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Ethan Allen


English IV Honors

October 17, 2017

Media Bias in Modern America

It is hard to imagine an America where those of a different race are still being treated

differently. However, for most minorities of America, the social climate has not changed all that

much since the 1960s. The economic gap between certain races is still high and African

Americans are still being treated unfairly by a corrupted judicial system. Unfortunately, the same

cannot be said for white Americans. Everyday white Americans live in a protected world free of

biased opinions and harsh judgement, the majority of these Americans have no idea this is

happening however. This absence of knowledge among these Americans is known as white

privilege, a concept that began to arise around the start of the Black Lives Matter movement in

2012. In essence, white privilege is people benefitting from unearned privileges based on the

color of their skin or gender resulting in western society being construed in such a way that it

puts these people at an unfair advantage.

First of all, the economy is an essential part of any society. Therefore, it must be a fairly

well developed one to support a fair and equal society. However, for African Americans the

economy has not changed that all that since about four decades ago. In fact, black households in

the 20th and 40th percentiles of household income earned about 55 percent of a white

households income (Campos). The shocking part about this statistic, however, is that these are

the exact same numbers from 1967. Furthermore, it is hard to believe that a society that

supposedly worked so hard to fight the inequality between white and African Americans has not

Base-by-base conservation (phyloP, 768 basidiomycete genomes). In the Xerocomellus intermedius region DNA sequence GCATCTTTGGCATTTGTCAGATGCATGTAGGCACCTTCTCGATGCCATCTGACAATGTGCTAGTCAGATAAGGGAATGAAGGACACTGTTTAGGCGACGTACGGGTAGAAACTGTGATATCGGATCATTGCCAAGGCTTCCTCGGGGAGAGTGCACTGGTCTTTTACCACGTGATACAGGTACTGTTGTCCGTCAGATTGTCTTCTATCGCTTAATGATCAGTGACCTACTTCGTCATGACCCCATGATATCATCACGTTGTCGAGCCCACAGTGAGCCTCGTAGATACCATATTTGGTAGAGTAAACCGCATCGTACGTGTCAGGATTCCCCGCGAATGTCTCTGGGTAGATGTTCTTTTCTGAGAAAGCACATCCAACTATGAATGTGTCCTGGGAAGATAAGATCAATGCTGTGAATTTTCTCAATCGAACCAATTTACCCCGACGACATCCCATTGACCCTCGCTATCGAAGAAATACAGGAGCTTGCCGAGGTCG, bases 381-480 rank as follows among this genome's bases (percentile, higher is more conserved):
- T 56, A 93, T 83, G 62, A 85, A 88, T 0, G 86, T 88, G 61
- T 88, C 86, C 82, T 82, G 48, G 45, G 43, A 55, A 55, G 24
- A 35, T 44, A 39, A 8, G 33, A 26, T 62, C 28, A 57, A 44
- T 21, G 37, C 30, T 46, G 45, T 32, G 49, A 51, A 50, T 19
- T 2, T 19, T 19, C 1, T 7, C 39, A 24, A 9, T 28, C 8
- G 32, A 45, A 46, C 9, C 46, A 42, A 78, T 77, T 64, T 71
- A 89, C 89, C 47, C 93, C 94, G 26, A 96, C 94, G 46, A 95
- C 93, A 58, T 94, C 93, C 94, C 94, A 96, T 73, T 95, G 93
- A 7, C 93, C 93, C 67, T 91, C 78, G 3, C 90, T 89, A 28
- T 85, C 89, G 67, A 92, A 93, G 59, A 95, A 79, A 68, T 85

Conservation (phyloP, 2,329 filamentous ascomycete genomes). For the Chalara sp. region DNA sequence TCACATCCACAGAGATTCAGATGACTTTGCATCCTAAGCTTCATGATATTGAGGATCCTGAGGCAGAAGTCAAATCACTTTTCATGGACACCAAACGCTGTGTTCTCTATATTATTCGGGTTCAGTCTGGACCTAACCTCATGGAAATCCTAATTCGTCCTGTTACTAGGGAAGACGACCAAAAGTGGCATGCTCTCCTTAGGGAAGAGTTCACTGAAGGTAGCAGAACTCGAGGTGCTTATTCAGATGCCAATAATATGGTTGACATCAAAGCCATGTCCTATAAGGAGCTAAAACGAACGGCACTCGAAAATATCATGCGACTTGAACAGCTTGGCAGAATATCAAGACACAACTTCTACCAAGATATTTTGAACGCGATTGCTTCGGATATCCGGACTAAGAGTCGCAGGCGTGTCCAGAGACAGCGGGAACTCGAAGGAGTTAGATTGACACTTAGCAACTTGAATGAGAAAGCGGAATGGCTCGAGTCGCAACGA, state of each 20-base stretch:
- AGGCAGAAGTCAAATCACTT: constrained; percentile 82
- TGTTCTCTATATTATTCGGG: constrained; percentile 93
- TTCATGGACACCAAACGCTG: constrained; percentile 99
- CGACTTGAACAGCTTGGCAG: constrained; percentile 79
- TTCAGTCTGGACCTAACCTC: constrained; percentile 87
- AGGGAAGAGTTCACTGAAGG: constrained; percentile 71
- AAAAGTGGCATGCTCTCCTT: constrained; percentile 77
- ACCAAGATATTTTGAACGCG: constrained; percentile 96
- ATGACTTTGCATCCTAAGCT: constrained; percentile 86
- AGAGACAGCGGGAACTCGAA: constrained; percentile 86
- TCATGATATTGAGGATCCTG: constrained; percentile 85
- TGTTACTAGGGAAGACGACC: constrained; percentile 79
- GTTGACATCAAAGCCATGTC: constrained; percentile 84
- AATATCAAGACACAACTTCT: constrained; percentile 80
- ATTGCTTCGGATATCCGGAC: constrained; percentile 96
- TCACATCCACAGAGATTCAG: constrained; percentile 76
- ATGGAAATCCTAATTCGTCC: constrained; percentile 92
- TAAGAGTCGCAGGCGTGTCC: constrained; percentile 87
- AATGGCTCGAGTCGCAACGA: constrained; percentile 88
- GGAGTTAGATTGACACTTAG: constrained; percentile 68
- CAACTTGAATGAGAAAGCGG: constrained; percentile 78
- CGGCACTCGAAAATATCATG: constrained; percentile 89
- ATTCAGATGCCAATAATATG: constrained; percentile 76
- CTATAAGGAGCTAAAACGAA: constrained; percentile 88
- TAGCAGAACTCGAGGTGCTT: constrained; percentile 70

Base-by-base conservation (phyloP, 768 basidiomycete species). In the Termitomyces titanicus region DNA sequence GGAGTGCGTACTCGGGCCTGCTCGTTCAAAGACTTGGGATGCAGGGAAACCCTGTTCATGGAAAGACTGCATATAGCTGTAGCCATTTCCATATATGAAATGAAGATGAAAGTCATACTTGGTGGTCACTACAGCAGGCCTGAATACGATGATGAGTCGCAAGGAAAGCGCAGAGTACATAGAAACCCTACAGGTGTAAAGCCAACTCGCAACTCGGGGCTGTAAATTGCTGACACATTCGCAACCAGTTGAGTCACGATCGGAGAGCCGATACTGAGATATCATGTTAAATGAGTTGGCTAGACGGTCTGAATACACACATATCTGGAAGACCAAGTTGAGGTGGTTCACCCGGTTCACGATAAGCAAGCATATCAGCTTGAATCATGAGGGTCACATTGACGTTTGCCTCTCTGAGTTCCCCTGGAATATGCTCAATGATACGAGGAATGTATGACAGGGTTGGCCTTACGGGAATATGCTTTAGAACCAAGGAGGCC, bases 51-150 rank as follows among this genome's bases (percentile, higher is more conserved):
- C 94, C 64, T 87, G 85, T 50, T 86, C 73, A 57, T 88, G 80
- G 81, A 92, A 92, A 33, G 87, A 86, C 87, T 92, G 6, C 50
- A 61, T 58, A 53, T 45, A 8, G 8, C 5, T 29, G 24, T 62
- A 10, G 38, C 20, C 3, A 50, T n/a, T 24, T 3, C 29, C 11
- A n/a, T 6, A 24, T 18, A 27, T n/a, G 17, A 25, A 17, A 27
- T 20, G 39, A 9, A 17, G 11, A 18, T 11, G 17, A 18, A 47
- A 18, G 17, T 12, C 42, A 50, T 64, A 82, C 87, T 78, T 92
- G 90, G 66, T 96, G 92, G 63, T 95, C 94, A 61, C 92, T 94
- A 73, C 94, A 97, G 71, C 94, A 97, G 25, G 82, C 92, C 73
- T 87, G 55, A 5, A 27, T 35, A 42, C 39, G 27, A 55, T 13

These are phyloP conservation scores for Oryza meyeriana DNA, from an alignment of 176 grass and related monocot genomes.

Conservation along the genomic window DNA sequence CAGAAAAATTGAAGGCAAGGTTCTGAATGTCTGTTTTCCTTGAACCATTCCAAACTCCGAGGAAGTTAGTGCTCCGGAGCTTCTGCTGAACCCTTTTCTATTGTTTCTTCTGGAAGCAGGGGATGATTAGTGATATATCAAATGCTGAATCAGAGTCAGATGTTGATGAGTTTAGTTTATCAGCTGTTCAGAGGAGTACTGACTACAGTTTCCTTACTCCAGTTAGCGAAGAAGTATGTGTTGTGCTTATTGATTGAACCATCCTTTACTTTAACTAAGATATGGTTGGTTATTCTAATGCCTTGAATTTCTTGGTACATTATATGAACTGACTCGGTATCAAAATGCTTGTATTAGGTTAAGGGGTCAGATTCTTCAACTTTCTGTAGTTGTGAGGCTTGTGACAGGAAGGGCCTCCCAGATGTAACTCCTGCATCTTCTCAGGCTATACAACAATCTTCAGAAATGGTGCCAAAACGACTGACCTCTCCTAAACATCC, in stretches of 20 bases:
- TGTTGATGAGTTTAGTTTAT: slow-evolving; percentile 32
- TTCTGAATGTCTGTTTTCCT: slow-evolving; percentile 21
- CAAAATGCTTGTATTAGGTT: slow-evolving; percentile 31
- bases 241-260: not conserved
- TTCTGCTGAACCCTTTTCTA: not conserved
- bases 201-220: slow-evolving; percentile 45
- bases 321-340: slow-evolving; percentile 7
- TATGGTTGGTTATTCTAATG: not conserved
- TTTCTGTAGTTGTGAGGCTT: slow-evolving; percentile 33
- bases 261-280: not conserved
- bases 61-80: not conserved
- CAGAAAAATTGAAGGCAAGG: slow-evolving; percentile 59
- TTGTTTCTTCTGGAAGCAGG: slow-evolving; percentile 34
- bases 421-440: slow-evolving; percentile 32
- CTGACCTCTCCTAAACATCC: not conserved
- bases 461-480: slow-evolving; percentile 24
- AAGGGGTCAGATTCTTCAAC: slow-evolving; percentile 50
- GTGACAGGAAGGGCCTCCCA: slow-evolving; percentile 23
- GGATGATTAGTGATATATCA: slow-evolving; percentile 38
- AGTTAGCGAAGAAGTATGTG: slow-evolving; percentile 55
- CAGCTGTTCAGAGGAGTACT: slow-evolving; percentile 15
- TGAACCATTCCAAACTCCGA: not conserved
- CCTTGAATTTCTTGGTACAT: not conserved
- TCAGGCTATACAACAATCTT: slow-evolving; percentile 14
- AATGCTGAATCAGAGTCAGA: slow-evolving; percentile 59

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changed all that much from the strongest point of institutionalized racism after slavery. Another

economic problem with minorities is job applications in modern society. For instance, equally

qualified black and white applicants do not receive the same amount of call back interviews or

job offers. As a matter of fact, black applicants receive call back interviews or job offers at half

the rate as white applicants (Campos). Also, black or latino applicants with no criminal record

have less of a chance than white applicants just released from prison. Lastly, there is a significant

difference between the overall wealth in white and black households. To elaborate, white

households have about 13 times the wealth of black households, which is transferred between

further generations, resulting in even more of a gap between the two races (Campos). Overall,

the economic problems faced by African Americans with applying to jobs and the wealth gap

give most white Americans a significant advantage in life, further building an unfair and unjust

society for African Americans as well as providing the exact definition of white privilege.

Secondly, it is important to understand some of the bias African Americans face and what

white Americans avoid in their everyday lives. Specifically, with law enforcements treatment of

African-American males as opposed to white Americans. While cases of unjust killings have

sprouted into media more often in recent times with the rise of the Black Lives Matter movement

in 2012 following the death of 17-year-old Trayvon Martin, murders similar to these have

occurred well before then. For instance, in 1999 Amadou Diallo was killed by four officers after

reaching into his pocket for an object. The four officers believed Diallo was reaching for a gun

and fired a total of 41 shots (Coyle). However, Diallo was revealed to actually been reaching for

his wallet with identification. Recently, Jonathan A. Ferrell was shot after an automobile

accident. During which, Ferrell stumbled half a mile to a nearby house where he desperately

knocked on the front door. Once the owner saw Ferrell, the police were called and Officer
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Randall Kerrick arrived on scene. Ferrell walked up to Kerrick shouting for help and was shot